I haven’t written any post here for a while because of travelling and an over-whelmed mind. I spent most of March in Kenya with a malaria elimination project. (As some of you now my other professional path is communication, mainly PR and strategy but also some fundraising.) An extra-ordinary experience that allowed me to discover many different places and contexts, from embassies to small island communities on Lake Victoria. These weeks and the complex context can be summarized and shared from many perspectives of course and my main focus on the experience is indeed from a malaria elimination project point of view. (If someone is interested in more information on that please feel free to contact me, especially if you are interested in supporting.) But for now, I do want to share with you some reflections and impressions from an olfactive and sensory perspective given the context of this blog and part of my life.

Coffee beans in the garden of Karen Blixen's house

Coffee beans in the garden of Karen Blixen’s house

This was my first trip ever to Kenya and when I left Sweden spring had just begun to discretely announce its ambition to arrive… at some point. Many layers of clothes, gentle silent shy spring smells. Preparing for intense days by the equator I expected a mild shock, that it would be hot, that the Nairobi air would be compact, stubborn, urban, dusty and the Lake Victoria air sticky, lush and sweet. I was not prepared to instantly fall in love with Kenyan air but that’s exactly what happened and I spent many days talking about it to whoever would listen. The Kenyan air is amazing. It’s a fragrance in itself. Fresh, breezy, sweet, soft and always with a hint of something floral. It’s so likeable, so tender. Such a contrast sometimes to the visual impressions, for example in Nairobi where there is a lot of traffic, construction and… people. (I live in Sweden… it’s not so densely populated, downtown Nairobi is a physical and visual sensation for me.) Every day I felt aware of this particular air and felt like inhaling endlessly. The Kenyan air was really a remarkable part of my impressions and it feels like the perfect reflection of other impressions such as for example the soft slow voice that many Kenyans speak with.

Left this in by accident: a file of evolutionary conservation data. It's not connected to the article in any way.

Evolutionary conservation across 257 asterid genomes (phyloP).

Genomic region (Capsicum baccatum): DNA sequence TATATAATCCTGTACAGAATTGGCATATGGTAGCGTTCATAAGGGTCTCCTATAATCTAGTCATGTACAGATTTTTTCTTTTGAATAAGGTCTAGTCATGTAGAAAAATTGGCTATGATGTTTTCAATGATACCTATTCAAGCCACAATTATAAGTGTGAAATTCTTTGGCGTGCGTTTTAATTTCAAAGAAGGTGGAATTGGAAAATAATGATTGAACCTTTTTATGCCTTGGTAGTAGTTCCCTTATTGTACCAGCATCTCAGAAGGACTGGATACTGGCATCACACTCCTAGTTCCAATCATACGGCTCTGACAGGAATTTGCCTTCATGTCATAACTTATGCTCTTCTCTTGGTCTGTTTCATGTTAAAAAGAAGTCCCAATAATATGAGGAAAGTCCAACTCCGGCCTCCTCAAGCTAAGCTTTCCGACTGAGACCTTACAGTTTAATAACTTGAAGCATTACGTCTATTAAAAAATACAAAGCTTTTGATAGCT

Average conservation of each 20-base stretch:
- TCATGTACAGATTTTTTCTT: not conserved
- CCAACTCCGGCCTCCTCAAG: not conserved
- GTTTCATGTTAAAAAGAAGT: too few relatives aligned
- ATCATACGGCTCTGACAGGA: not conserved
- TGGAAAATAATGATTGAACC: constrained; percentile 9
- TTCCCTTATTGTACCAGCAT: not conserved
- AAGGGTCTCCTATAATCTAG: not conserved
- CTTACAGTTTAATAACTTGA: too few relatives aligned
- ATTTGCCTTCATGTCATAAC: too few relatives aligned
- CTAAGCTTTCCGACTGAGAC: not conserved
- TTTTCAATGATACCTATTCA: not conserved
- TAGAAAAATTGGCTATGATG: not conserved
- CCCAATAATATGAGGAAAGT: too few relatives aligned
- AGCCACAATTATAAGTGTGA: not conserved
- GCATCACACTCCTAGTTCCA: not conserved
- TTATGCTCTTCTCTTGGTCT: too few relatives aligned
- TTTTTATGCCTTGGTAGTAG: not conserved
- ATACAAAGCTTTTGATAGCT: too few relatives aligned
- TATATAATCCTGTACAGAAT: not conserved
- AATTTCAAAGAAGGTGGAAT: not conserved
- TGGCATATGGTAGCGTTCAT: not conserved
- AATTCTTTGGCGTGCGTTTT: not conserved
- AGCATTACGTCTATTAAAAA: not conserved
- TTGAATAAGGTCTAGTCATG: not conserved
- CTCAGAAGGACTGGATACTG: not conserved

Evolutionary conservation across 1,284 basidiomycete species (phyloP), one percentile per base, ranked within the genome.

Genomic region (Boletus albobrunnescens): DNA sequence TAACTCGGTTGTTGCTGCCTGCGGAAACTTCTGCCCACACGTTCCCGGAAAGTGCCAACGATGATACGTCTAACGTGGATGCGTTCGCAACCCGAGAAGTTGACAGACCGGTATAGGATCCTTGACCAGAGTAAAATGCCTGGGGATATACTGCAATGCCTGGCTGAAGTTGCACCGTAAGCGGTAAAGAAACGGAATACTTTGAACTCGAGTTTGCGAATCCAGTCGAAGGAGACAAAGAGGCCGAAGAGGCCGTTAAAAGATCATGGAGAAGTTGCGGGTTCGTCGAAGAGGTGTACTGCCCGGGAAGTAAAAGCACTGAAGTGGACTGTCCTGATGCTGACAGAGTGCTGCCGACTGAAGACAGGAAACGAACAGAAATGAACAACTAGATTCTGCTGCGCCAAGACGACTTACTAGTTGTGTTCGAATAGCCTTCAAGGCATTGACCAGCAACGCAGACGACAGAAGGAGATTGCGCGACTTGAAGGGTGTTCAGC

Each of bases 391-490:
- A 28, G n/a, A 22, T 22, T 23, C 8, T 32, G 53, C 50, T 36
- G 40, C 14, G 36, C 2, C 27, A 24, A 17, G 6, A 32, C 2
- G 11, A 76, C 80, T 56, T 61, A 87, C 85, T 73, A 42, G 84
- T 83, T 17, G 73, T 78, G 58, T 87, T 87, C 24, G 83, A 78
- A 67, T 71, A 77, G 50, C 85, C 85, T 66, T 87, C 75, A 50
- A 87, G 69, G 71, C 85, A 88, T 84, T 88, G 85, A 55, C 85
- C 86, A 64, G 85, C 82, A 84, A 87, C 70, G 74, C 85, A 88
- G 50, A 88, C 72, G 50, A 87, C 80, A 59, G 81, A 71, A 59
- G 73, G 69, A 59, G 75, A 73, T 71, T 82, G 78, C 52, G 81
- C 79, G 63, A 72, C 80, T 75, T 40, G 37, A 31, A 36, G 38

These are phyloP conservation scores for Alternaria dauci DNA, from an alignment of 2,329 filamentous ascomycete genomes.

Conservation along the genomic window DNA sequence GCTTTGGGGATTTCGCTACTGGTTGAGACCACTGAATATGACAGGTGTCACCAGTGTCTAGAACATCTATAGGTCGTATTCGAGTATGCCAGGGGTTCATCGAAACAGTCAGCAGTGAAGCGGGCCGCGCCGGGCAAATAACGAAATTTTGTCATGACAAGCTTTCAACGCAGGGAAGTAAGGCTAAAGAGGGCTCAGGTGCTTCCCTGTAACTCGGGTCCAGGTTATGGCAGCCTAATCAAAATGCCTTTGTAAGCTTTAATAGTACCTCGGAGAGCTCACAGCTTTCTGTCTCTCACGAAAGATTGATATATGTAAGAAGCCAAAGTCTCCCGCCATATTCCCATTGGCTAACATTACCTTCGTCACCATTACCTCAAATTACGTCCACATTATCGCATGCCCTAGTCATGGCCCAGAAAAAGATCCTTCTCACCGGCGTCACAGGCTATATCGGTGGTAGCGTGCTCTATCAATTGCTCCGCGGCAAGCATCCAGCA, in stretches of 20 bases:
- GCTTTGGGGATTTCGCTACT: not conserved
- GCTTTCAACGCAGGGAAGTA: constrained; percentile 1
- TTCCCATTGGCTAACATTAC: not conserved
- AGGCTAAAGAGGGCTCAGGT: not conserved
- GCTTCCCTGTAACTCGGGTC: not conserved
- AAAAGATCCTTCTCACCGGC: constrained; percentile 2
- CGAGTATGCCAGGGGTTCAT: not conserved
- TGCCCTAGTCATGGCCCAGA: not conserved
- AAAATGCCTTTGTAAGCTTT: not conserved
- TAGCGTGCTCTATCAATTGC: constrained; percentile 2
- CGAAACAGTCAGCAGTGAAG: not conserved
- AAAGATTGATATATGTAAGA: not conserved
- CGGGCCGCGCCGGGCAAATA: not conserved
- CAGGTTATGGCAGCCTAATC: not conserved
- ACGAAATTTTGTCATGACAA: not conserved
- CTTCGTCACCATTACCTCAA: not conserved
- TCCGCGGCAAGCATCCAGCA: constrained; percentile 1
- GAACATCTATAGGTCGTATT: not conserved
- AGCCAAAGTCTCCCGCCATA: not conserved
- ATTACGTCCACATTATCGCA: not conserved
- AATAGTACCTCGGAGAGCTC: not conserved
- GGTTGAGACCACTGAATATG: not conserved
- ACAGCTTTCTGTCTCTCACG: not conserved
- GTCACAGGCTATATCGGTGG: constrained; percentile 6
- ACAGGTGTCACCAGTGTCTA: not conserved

Streets of Nairobi

Streets of Nairobi

Nairobi bloom

Nairobi bloom

Something else that I thought about a lot was the directness and purity of flavors. It was really quite relaxing and restoring for the senses, and I noticed how I quickly started to avoid cosmetics that smelled to much (the one particular product that felt the most right was a serum from Swedish brand Emma S, that actually smells a little bit like the Kenyan air). Even having returned home I notice when cooking that I am much more attracted to simple gentle pure things, I keep trying to recreate ugali and sukuma. When you are raised and based in a climate that allows for things to grow in your garden only a few months per year, it is a true luxury to eat fresh food and only fresh food every single day. Fresh fish and fresh lime is really really fresh in Kenya.

Porcupine lime

I don’t know how many times I ate kachumbari, a delicious salad made with tomatoes and onions and cilantro, and never grew tired of it because the flavours were so rich and intense. A little bit more onion or cilantro or not made it feel like a different dish. And the mango… I think for the rest of my life when I think of mango my brain will start creating the sweetness of fresh ripe mango in my mind. Surprisingly enough the closest I get to the intensity of fresh Kenyan mango is the dried mango from Swedish-Colombian Nathalie. I quickly found a favorite routine for the early evenings when we returned from field trips in the islands on Lake Victoria. There was a place, a lawn right in front of the lake with soft chairs and a beautiful view and they made Masala tea with milk, served in a nice pot. The soft grass, the soft chair, the over-whelmed mind… watching the lake make its daily transition turning into a an unruly water more resembling a sea than a lake… warm dusty skin and the taste of the spices embraced by soothing milk. I will remember this forever.

Masala place.

Masala & contemplation place.

There was an abundance of sensory impressions in this environment but somehow they came isolated and so there was a balance between variety and purity that felt energizing. It reminded me of the first week at perfumery school in Grasse where we smelled so many raw materials every day but somehow I never felt tired or sedated (the first week with naturals that is, the second week with synthetics was an entirely different story…). There were so many new sounds and smells and flavours… all senses were on an endless daily safari. And such odd combinations that form new associations of the mind… For example every night I applied mosquito repellent before going to sleep and every night in Mbita there was music somewhere in the distance. Very often the same song reappeared with a certain background drum loop repeating. Two slow, three fast. That kind of beat smells like mosquito repellent to me now. A more pleasant association is dusty clay road and fresh sugar cane. That one I love. And this is where I tell you that going on a road trip in Nyanza with a good jeep and an excellent driver and some fresh sugar cane should be on everyone’s bucket list. It is epic.